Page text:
Friday, September 01, 2006

Rumsfeld: I said it, I meant it, period.

The Monk is a fan of SecDef Rumsfeld for a simple reason: he speaks plain truths without regard for diplomatic niceties that soften the blow. Recently he spoke at the Veterans of Foreign Wars and American Legion conventions and Democrat Senatorial leader Harry Reid took offense. As usual, Rummy is right. And Reid's moronic reaction indicates that Americans are getting dumber -- recent polls show that the Republican lead over Democrats on national security issues has nearly vanished.

In an op-ed today in the LA Times, Rumsfeld stands by what he told the conventions in recent weeks. Here are some of the key remarks by Rumsfeld.

In speaking to our veterans, I suggested several questions to guide us during this struggle against violent extremists:

• With the growing lethality and availability of weapons, can we truly afford to believe that vicious extremists can somehow be appeased?

• Can we really continue to think that free countries can negotiate a separate peace with terrorists?

• Can we truly afford to pretend that the threats today are simply "law enforcement" problems rather than fundamentally different threats requiring fundamentally different approaches?

• Can we truly afford to return to the destructive view that America — not the enemy — is the real source of the world's troubles?

* * *
The last question is particularly important, because this is the first war of the 21st century — a war that, to a great extent, will be fought in the media on a global stage. We cannot allow the terrorists' lies and myths to be repeated without question or challenge.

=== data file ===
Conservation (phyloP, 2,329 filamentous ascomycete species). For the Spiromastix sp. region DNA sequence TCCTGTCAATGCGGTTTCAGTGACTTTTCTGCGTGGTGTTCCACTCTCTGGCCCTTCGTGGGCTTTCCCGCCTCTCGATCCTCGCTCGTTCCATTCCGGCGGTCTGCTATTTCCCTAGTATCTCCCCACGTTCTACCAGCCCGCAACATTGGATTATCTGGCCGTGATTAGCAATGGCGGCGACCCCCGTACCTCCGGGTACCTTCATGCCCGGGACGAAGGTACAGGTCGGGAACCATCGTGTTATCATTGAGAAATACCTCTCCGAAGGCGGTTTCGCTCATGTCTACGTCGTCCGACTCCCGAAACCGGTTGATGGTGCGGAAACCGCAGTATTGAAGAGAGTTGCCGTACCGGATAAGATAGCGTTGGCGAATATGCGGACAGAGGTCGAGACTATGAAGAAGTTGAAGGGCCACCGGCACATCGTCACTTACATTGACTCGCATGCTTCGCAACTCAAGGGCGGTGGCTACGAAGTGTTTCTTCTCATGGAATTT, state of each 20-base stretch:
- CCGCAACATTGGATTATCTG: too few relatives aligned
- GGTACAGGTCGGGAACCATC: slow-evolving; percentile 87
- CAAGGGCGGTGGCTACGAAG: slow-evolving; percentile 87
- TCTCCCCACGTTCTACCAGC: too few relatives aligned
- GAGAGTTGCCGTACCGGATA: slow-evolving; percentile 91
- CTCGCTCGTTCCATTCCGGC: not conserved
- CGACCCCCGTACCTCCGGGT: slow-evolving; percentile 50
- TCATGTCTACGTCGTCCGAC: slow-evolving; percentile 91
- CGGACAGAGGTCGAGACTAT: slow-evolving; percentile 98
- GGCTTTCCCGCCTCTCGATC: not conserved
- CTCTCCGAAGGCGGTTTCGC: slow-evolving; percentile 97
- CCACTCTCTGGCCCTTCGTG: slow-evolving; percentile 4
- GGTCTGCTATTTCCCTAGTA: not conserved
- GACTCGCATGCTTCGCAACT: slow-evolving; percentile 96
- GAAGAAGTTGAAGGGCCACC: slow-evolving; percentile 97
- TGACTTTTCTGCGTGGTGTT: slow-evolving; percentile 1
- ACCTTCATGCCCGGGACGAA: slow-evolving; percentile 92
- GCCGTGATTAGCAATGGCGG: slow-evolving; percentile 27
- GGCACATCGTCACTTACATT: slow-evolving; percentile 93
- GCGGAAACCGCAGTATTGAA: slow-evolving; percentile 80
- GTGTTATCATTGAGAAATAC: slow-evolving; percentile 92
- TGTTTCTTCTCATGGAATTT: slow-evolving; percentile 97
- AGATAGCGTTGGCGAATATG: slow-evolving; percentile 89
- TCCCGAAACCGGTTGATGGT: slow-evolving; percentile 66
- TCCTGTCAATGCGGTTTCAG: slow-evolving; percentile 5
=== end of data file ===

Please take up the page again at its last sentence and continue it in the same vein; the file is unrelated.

We also should be aware that the struggle is too important — the consequences too severe — to allow a "blame America first" mentality to overwhelm the truth that our nation, though imperfect, is a force for good in the world.

Consider that a database search of the nation's leading newspapers turns up 10 times as many mentions of one of the soldiers punished for misconduct at Abu Ghraib than of Sgt. 1st Class Paul Ray Smith, the first recipient of the Medal of Honor in the global war on terror.

Then there is the case of Amnesty International, a long-respected human-rights organization, which called the detention facility at Guantanamo Bay the "gulag of our times" — a reference to the vast system of Soviet prisons and labor camps where innocent citizens were starved, tortured and murdered. The facility at Guantanamo Bay, by contrast, includes a volleyball court, basketball court, soccer field and library (the book most requested is "Harry Potter"). The food, served in accordance with Islamic diets, costs more per detainee than the average U.S. military ration.

Rumsfeld was right, and still is.

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